Thursday, May 28, 2015

NF - mysteries of a small molecule

Nitrogen fluoride (NF) seems like a very simple molecule and you would think it would very well understood, particularly as it is small enough that it is accessible to high level quantum chemistry calculations. However, the molecule exhibits some subtle properties that present a theoretical challenge. There is limited experimental data because the molecule is only found as an intermediate in some chemical reactions.

Just like oxygen (O2), to which it is isoelectronic, the ground state is a triplet due to Hund's rule, as discussed for O2 here.

I just read a nice paper
A Valence Bond Study of the Low-Lying States of the NF Molecule 
Peifeng Su, Wei Wu, Sason Shaik, and Philippe C. Hiberty

Given that F is more electronegative than N one might expect the ground state to have a large electric dipole moment and this to increase as the molecule is stretched.
However, the ground state has only a small moment, it has the opposite direction to that expected from the electronegativity, and the direction changes sign when the bond is stretched.

Furthermore, unlike most molecules, the bond length is shorter and the dissociation energy larger in the low-lying excited states [which are singlets] than in the ground state.

The ground state has one sigma bond and six electrons in two pi orbitals.
The latter form three-electron bonds, which in the Valence Bond picture, involve exchange in position of an electron pair and an unpaired electron, where one goes from T1 above to the configurations shown below.
The authors consider 9 valence bond structures for the triplet ground state and 12 singlet VB structures for the two lowest singlet states. Their calculations lead to the following picture in terms of Lewis structures.

What insights are gained by the VB approach? Key is the idea of back donation or back bonding.

In a nutshell, the three lowest-lying states of NF can be considered as primarily bonded by a polar two-electron σ bond, complemented by π-bonding contributions of the three-electron bonding type for the ground state, and of the classical two-electron type for the excited states. In all three cases, the π-bonding contributions correspond to charge transfer from F to N, thus counterbalancing the σ polarization by back-donation. The tendencies of the bond lengths in the various electronic states comply with this simple model. Thus, all the computations and experimental measurements show that the bond length decreases consistently from the 3Σ state to 1Δ, and from 1Δ to 1Σ+. This counterintuitive tendency, which implies that the more excited the molecule is, the more strongly it is bonded, is easily explained by the weights of the π-bonding Lewis structures, that sum up to 19 % in 3Σ state, to 28 % in the 1Δ state, and to 37 % in the 1Σ+ one (Figure 1 and Table 1 and Table 3). The same increase in the π-bonding contribution accounts again for the unusual fact that the bonding energy is far larger in the first excited state than in the ground state (96.4 vs 72.0 kcal mol−1 at the VBCISD level). On the other hand, the bonding energy of the second excited state is now smaller than that of the first, as expected, since both excited states dissociate to the same products.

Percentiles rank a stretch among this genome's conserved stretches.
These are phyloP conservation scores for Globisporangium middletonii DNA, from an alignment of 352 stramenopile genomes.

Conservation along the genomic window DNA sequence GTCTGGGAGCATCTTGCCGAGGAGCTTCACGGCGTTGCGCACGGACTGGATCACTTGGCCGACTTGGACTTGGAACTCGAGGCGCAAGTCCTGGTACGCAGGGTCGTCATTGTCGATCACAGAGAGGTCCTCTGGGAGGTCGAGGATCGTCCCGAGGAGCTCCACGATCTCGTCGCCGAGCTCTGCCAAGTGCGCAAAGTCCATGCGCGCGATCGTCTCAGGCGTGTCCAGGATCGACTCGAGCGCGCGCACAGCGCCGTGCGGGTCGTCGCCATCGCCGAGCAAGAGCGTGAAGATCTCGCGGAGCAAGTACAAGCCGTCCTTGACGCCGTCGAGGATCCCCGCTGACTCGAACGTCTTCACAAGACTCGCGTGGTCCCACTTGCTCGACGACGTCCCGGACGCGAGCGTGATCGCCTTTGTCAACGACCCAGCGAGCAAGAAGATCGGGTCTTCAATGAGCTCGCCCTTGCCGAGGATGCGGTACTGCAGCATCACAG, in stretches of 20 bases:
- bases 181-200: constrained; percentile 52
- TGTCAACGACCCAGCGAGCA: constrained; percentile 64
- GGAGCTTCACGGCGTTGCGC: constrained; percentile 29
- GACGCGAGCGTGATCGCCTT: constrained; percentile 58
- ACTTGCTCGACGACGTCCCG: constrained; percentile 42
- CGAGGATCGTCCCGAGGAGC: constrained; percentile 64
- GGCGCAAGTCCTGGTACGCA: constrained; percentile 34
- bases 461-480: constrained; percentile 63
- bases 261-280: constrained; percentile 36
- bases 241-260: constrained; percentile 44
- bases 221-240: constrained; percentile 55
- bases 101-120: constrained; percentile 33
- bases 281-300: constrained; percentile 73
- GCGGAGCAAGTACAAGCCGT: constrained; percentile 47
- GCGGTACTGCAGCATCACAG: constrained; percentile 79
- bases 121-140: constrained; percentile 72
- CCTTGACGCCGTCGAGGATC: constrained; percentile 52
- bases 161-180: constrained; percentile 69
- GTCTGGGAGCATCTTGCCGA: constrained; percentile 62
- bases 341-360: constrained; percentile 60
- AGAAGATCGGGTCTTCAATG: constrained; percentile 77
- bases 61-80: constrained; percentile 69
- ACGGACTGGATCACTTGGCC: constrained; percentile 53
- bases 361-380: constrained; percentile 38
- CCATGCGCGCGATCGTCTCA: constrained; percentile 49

The tendencies in the dipole moment values of the various states are also readily rationalized by the simple VB model. The polar σ bond tends to tip the electron density towards the fluorine atom, and thus to favour negative values of the dipole moment (in the direction N+F), while backdonation from the π systems has the opposite effect. The two effects compensate for each other in the ground state, where backdonation is moderate (19 % of π charge transfer). In the 1Δ state, as the π charge transfer is increased relative to the ground state (28 % vs 19 %), backdonation wins over σ polarization, leading to a significant positive dipole moment, in the direction F+N. The effect is further reinforced in the 1Σ+ state, in which the π-charge transfer Lewis structure has such a large weight (37 %) that it completely overwhelms the σ polarization, ending up at a positive dipole moment of 0.728 D at the BOVB level.
I would like to see a basic description of these essential features in terms of a polarised two site Hubbard model with multiple orbitals and Hund's rule coupling, generalising the unpolarised two-orbital model here.

I got interested in this paper because of thinking about improper hydrogen (and halogen) bonds and wondering whether there is an "excited" diabatic state that has a shorter and stronger X-H bond than in the ground state. A general "ionic" (X^-H+) state will not have this property but if there is the option of back donation maybe something can happen....

No comments:

Post a Comment